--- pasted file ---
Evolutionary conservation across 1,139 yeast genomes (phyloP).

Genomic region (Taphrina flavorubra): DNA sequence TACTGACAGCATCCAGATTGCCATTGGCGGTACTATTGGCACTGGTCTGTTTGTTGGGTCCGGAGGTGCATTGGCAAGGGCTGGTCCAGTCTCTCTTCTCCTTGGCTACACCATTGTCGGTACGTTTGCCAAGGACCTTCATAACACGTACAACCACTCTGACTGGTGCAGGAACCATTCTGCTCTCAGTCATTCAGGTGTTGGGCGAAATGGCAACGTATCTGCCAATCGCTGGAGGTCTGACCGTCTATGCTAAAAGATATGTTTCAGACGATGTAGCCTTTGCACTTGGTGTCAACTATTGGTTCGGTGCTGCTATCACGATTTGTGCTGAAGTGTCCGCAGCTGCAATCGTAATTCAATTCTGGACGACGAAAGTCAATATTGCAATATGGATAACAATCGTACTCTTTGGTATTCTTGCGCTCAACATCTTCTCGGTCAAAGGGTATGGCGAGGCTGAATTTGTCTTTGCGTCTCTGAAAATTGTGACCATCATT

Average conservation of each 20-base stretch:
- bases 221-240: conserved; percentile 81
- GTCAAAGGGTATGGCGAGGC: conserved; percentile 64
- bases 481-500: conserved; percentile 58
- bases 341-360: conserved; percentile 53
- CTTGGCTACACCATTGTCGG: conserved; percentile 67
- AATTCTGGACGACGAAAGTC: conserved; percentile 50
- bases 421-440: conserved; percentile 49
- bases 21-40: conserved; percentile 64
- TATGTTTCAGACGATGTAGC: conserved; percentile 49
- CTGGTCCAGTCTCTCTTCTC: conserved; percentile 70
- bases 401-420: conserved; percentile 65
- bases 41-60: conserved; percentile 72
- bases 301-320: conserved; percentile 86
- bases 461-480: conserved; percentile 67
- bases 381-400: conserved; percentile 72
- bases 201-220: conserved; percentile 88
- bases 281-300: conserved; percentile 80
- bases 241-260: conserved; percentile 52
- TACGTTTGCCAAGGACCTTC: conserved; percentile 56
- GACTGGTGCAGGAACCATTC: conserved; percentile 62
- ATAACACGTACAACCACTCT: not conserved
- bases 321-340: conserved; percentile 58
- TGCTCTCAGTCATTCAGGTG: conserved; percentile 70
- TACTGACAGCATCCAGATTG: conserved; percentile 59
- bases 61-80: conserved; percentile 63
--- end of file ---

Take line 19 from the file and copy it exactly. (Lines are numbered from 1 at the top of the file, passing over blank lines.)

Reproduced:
- bases 201-220: conserved; percentile 88